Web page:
John is currently attached to the new ZERO Institute, Oxford. Recently with the Environmental Change Institute, and the Oxford Martin School Integrate programme. Former Chief Economist, UK Electricity Council.
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What is the single
biggest thing an individual can do to reduce their carbon footprint?
An ECI colleague was
recently asked to give a short overview of renewable energy and
climate change issues to school sixth form students.
They presented in advance a dozen quite interesting and difficult questions, to
which a number of colleagues contributed suggested answers. It was a smart set of
questions and the answers may be of interest to a lot of adults too. So in my
next few postings I intend to summarise some of our collective wisdom. This is
the first of those questions.
The English writer
Sydney Smith: “It is the greatest of all
mistakes to do nothing because you can only do little. Do something.”
Al Gore: “Use your voice, use your vote, use your
The above quotes raise
some profound questions to which I hope to return, but let’s start with the
simple question of personal carbon footprint. The answer may be very different
for different people, as no two people start from the same position, have the
same tastes or have the same opportunities. For example if you are a
vegetarian, cutting down on meat is no longer an opportunity for you to make
further reductions. And if you always go on local cycling holidays, there is no
point suggesting you cut down on your flights. Similarly your daily transport
choices will depend on where you live. So the right answer is to work out what
is best for you, consider the biggest impacts of your own lifestyle, and
prioritise what things you want to change. The most significant personal reductions
are likely to come from food, travel choices, home energy use (especially
heating); and consumer products, so I'm going to make several different suggestions.
None of these incidentally are intended to make your life a misery or imply return
to some pre-industrial fantasy world. Nor do most of them require expensive investments. But they are intended to be about a more
clever use of resources.
Eating less meat is
potentially one of the biggest ways to reduce our carbon footprint. The
calculations suggest that beef has a higher footprint than pork, which is
higher than chicken. Of course reducing food waste and excessive packaging is
If you are already
vegetarian and fly a lot for holidays, then fewer long-haul flights will mean a
pretty large reduction in your carbon footprint. Driving, especially when with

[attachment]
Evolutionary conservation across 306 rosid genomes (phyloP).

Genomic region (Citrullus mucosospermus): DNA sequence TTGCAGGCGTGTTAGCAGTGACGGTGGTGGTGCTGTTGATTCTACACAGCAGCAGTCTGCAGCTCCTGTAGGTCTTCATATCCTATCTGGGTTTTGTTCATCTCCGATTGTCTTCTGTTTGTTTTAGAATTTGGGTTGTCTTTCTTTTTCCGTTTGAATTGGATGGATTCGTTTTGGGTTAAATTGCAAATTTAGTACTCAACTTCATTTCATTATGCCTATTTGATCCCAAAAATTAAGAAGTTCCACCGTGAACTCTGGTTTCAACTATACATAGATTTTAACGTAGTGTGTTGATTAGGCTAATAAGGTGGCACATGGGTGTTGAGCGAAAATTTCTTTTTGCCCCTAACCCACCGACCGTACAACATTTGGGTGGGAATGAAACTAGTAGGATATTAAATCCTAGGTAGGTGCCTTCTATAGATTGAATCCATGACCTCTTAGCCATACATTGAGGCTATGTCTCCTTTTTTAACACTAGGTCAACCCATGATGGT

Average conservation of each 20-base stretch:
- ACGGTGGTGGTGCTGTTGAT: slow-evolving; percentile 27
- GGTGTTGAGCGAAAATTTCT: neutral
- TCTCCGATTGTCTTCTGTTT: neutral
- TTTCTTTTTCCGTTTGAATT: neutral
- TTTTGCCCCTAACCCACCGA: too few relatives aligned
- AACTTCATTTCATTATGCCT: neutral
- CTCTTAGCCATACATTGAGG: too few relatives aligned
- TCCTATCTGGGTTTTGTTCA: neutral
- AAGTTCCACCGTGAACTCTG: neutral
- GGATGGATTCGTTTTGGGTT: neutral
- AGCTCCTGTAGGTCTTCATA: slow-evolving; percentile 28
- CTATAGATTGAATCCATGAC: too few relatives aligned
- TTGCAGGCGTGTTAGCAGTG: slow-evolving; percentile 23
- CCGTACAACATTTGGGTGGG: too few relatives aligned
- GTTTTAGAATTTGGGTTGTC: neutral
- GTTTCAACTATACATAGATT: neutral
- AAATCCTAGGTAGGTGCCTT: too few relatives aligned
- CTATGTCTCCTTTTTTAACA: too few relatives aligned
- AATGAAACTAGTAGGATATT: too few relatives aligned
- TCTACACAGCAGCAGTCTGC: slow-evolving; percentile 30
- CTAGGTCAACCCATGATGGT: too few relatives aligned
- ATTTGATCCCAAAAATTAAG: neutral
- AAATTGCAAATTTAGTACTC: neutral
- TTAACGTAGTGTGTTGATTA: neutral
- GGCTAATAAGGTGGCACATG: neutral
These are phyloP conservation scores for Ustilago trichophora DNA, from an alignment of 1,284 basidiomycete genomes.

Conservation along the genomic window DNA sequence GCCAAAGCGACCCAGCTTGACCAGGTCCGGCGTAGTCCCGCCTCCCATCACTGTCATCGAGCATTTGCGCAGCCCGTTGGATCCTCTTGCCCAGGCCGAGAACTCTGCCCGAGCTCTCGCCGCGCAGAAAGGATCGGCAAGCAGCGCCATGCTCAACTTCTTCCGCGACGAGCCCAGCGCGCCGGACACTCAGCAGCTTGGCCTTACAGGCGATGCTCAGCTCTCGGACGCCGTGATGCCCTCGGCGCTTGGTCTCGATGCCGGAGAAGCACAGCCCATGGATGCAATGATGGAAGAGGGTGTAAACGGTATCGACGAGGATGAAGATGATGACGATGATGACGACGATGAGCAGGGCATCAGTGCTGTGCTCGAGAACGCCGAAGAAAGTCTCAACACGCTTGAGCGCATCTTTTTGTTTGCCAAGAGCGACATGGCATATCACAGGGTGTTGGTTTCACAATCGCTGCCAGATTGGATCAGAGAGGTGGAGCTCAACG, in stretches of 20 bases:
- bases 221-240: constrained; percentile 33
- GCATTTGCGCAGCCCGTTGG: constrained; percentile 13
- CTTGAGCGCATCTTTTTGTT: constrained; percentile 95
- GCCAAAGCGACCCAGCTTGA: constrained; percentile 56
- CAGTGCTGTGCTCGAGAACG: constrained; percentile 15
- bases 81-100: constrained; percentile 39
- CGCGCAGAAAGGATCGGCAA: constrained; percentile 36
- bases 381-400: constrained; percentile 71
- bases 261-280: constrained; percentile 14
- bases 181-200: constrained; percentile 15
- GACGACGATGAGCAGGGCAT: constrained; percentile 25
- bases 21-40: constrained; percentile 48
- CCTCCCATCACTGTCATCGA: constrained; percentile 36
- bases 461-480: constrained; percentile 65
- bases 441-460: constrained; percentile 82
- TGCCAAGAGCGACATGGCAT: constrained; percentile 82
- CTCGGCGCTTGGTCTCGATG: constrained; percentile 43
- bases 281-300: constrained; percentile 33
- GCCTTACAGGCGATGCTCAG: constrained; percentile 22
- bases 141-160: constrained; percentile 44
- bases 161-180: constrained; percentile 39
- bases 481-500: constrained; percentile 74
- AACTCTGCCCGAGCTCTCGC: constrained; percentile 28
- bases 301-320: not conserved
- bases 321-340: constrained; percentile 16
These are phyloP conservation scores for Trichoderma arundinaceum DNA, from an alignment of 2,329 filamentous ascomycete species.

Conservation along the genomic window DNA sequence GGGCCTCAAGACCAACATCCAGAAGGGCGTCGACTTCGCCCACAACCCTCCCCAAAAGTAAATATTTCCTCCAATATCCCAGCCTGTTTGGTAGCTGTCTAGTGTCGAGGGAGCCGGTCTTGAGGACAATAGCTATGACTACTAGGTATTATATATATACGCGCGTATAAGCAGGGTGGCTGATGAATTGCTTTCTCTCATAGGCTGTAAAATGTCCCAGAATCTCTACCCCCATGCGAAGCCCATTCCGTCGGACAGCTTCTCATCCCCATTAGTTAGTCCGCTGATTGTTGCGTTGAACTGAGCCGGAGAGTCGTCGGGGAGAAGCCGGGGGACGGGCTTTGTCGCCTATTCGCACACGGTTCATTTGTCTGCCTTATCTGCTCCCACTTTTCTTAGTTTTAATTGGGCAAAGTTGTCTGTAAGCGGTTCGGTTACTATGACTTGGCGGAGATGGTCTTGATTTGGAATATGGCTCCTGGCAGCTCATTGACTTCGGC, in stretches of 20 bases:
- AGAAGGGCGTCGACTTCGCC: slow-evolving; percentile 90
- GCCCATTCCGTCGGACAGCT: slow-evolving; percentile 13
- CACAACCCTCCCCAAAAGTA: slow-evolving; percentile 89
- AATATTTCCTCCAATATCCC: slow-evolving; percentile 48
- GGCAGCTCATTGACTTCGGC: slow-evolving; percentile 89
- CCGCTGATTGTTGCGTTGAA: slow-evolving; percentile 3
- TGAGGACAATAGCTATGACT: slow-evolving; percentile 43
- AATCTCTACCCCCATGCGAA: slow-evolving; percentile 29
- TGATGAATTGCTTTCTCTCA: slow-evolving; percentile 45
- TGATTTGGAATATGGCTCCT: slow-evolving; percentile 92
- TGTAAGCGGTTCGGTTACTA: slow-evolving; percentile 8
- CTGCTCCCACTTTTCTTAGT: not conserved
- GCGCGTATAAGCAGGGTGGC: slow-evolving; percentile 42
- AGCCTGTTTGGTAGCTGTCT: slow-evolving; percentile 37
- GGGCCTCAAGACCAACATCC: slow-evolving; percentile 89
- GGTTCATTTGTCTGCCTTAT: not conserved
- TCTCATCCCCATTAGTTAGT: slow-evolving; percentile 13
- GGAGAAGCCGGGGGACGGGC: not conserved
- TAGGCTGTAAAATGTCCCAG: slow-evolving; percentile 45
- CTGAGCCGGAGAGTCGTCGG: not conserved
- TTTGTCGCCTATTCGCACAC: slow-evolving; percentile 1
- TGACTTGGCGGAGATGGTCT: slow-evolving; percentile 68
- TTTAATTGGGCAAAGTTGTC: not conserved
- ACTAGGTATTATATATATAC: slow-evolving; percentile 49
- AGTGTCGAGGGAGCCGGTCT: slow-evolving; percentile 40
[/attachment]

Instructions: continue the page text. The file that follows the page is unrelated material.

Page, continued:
passengers, is a lot better than flying, if you have the time and inclination. Taking
the train is better still. If you are using a petrol or diesel car, we can note
that the biggest sources of excess fuel use are generally taken to be speed and
If we turn to other
everyday activities then there a lot of small savings that people can make. But
it’s worth bearing in mind that one of the biggest consumptions of energy in
the home is for heating. Turning your domestic heating down by one degree C, if
you can do so without discomfort, has been estimated to reduce consumption
by up to 10%. Not heating the house when you are not at home will help too. And
if your house still has an old-fashioned gas boiler then you should convert to
a condensing boiler as soon as possible. It can cut your bills and your carbon
footprint for heating by up to a third. Last but not least, there may be some
major savings to be achieved by reducing the heat loss in your home,
draught-stripping of windows and home insulation (if you have’nt already
applied these measures).
Of the other substantial
energy uses in the home the next most important are in the kitchen – cooking and
refrigeration. Obviously there are small easy changes you can make which will
reduce consumption, like making sure your refrigerator is not set too cold, or
not over-filling your kettle. But when you come to change your appliances, pay
attention to their energy efficiency ratings.
Still in the home, another
simple but substantial energy saving is switching to LED lightbulbs. The energy
saving compared to old -fashioned incandescent bulbs is over 80%. Again it is a
simple step which both saves money and reduces your carbon footprint.
Finally there is the
indirect impact of the energy and carbon emissions associated with the various
consumer goods we buy. If we all reduced our consumption of manufactured goods,
but especially those that have a high carbon content, then that would certainly
be an important impact. This is a much more complex and contentious subject and
I hope to address this and related issues in later postings. It is not always
easy to tell which are the worst industries in causing emissions, but one recent
report by the World Bank has claimed that the fashion industry is responsible
for 10% of global emissions, more than aviation and shipping combined.
You should expect to
see more public discussion on this in the future.
the next question will be: Do individual actions have an impact or do they just
help us feel good?